Doug Patton chats with his friend and future senator Chuck Robb outside the White House

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The Patton family and friends at a Saturday evening social in Iowa

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Patton and his wife, Nancy with then-D.C. Mayor Marion Barry

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Doug Patton chats with his friend and future senator Chuck Robb outside the White House

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"Jim Harris, a husky African American who could have easily found work as a boxer, burst into the 10 x 12 non-descript Dupont Circle office, shouting every known profanity. The white guy with him, George Strawn, attempted to calm him down. But without warning, Jim pulled out a .38 pistol and stuck it in my face. I didn’t believe he’d shoot, but the way his hands were shaking, I thought the gun might discharge accidentally. I couldn’t give any hint that I was concerned about any of it, however. "

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A Political Memoir

Douglas J. Patton

Patton Corporation (304 pp.)

$26.99 hardcover

ISBN: 978-0-9975284-0-4; June 10, 2016




A lawyer looks back on his long career of campaigning at the local, state, and national levels.

In this debut memoir, Patton recounts decades of his political work for Democrats. Raised on a farm in “nearly pristine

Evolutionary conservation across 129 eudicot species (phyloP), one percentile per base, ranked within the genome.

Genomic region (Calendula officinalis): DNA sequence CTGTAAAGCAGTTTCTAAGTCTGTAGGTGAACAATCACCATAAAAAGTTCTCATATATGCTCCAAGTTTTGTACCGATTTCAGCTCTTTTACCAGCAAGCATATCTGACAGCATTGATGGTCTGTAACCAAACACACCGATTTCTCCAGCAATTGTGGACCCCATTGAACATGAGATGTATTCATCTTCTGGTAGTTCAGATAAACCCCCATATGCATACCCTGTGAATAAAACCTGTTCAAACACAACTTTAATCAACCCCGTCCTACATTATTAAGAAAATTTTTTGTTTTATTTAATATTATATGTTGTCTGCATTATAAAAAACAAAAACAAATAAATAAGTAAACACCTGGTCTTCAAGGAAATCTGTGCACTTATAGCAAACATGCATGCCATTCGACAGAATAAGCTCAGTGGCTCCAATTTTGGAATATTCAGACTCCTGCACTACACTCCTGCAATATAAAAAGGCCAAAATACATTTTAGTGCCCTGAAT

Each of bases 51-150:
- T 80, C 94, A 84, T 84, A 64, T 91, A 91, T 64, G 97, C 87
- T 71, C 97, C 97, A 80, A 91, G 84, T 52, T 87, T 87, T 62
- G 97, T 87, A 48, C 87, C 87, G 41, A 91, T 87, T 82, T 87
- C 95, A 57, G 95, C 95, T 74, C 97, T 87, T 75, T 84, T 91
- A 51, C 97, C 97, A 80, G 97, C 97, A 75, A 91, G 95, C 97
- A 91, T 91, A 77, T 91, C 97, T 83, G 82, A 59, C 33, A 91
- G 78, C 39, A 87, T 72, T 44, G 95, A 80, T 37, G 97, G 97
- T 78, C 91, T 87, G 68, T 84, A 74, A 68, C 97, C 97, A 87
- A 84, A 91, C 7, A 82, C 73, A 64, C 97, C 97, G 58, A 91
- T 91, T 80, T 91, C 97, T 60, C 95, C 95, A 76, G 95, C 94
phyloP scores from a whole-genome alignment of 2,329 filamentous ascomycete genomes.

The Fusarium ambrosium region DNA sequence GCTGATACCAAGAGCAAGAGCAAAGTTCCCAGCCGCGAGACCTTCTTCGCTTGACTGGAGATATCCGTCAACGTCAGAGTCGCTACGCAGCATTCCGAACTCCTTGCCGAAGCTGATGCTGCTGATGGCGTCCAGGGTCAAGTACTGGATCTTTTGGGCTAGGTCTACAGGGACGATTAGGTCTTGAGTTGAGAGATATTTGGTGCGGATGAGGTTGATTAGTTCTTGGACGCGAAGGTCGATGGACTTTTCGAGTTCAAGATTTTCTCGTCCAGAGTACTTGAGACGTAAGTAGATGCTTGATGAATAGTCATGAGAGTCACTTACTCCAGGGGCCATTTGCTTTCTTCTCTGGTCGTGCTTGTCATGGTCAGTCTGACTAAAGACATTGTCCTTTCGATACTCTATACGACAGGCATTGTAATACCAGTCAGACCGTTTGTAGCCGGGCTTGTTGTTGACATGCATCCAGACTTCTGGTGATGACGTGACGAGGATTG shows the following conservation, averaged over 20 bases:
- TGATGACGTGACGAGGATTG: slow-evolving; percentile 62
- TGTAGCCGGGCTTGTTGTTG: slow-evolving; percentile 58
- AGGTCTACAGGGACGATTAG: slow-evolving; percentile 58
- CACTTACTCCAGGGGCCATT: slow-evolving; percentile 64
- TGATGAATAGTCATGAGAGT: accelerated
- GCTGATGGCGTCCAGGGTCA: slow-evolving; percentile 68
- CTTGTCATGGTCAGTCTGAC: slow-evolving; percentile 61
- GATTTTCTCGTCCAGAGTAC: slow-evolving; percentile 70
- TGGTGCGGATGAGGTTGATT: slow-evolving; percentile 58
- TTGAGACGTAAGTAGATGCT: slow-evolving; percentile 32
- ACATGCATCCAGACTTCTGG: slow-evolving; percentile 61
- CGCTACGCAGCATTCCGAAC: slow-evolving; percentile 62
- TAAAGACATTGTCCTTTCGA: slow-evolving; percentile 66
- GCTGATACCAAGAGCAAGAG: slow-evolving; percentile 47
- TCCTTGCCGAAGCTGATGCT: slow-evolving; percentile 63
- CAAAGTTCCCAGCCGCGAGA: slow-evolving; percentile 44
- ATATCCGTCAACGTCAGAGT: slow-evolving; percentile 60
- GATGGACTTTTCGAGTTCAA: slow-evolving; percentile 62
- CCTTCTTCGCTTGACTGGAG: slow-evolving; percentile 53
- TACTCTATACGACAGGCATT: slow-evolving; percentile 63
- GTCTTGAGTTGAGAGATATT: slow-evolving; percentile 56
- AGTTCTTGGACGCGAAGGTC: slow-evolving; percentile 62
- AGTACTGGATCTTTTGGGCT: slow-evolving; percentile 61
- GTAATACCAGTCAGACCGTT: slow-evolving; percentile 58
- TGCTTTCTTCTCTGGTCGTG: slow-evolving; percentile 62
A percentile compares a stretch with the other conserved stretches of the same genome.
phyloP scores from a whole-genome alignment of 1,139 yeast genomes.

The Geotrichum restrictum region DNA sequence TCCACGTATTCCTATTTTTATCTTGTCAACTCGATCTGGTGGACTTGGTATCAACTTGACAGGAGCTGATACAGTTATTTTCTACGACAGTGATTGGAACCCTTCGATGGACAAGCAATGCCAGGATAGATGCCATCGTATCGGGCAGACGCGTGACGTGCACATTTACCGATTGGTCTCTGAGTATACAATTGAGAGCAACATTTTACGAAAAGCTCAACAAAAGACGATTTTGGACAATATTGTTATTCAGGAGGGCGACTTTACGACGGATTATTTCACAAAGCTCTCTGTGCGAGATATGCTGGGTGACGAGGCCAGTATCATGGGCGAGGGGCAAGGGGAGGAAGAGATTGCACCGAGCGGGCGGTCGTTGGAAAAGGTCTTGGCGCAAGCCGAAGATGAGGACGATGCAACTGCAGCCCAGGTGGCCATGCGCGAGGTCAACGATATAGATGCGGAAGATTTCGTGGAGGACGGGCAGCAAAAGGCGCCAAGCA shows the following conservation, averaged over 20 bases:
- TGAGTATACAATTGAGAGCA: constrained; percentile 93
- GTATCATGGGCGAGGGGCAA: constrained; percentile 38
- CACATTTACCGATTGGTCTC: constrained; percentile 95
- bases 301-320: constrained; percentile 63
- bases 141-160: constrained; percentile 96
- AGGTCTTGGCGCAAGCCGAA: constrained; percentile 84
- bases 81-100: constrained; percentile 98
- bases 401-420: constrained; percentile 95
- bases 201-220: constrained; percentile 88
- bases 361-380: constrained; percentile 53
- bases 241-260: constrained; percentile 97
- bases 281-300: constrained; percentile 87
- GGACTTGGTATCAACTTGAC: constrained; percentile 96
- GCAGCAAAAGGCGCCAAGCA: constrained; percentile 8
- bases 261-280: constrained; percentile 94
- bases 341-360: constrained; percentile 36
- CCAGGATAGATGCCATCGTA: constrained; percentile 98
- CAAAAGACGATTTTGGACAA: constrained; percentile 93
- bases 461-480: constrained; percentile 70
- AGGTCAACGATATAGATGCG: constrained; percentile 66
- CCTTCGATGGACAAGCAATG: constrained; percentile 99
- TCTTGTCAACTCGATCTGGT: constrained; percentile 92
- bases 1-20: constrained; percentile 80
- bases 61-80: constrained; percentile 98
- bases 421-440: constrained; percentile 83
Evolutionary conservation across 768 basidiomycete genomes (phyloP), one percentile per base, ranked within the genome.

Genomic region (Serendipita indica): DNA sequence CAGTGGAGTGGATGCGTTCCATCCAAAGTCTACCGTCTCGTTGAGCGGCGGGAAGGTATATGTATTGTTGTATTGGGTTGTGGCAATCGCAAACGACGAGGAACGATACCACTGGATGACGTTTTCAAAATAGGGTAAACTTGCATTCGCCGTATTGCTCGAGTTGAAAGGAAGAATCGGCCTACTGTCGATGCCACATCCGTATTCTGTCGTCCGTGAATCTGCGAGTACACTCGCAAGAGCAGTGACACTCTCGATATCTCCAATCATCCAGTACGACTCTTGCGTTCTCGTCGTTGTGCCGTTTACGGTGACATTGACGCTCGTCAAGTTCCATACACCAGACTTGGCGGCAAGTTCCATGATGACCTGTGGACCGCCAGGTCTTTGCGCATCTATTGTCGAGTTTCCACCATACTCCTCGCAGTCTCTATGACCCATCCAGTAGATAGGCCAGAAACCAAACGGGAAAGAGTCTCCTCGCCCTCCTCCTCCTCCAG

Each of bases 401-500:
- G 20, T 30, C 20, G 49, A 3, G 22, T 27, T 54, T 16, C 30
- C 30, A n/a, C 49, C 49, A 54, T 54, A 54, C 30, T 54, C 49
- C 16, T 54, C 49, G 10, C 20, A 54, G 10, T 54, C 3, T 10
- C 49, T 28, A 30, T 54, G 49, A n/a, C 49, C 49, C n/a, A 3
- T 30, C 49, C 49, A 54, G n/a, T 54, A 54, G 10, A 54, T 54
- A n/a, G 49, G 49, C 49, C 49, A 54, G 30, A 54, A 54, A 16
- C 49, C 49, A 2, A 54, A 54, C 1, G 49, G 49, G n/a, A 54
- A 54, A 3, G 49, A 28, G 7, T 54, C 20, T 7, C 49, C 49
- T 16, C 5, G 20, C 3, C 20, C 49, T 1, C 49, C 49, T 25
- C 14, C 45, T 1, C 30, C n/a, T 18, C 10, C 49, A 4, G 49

white” Iowa, he became a traveler in Europe, a ski bum in Colorado, and a college and law school student at the

University of Iowa. After helping his father get elected as an Iowa state senator, Patton went on to join many other

Democratic campaigns across the country, from city council races in Connecticut to presidential primaries in California.

He learned practical political skills, such as voter targeting, advance work, and encouraging people to “vote more than

once” in straw polls. In the nation’s capital, he volunteered for the Washington Urban League and joined in organizing

the 1968 Poor People’s March. In 1970, he helped Walter Fauntroy become the District of Columbia’s first


congressional representative in a century. Patton continued to campaign for African-American candidates in D.C., even

helping ex-mayor Marion Barry win an election after the politician’s release from prison. He also did union work for the

American Federation of State, County and Municipal Employees in New York and set up a lobbying firm. Over the

course of this memoir, the author mixes with such political notables as Hubert Humphrey, Ed Muskie, and Barack

Obama. Overall, it’s an entertaining account of politics in modern America. The book’s title is misleading, though, as

only part of it involves Patton’s work with African-American candidates; it also devotes a lot of space to white

candidates and his personal life. A few statements may seem patronizing, such as, “From time to time, when things

hadn’t gone his way, [Barry] had pointed the accusatory finger at white people. I would chuckle, knowing that when the

full and objective story of the city’s political development was told, white folks would have a major role.” Also, Patton

and others breathe “sigh[s] of relief” so often that they seem to risk hyperventilation. However, the author’s anecdotes do

provide insights into the realities of American politicking in a pleasantly conversational style. This isn’t a tell-all, but

Patton certainly tells enough to give readers a salty taste of politics and of the sometimes-corrupting power of

money—although it may make it harder to agree that “electioneering is a noble cause.”

A vivid, behind-the-scenes peek into the business of politics.


author's note: Anyone interested in excerpting this review should visit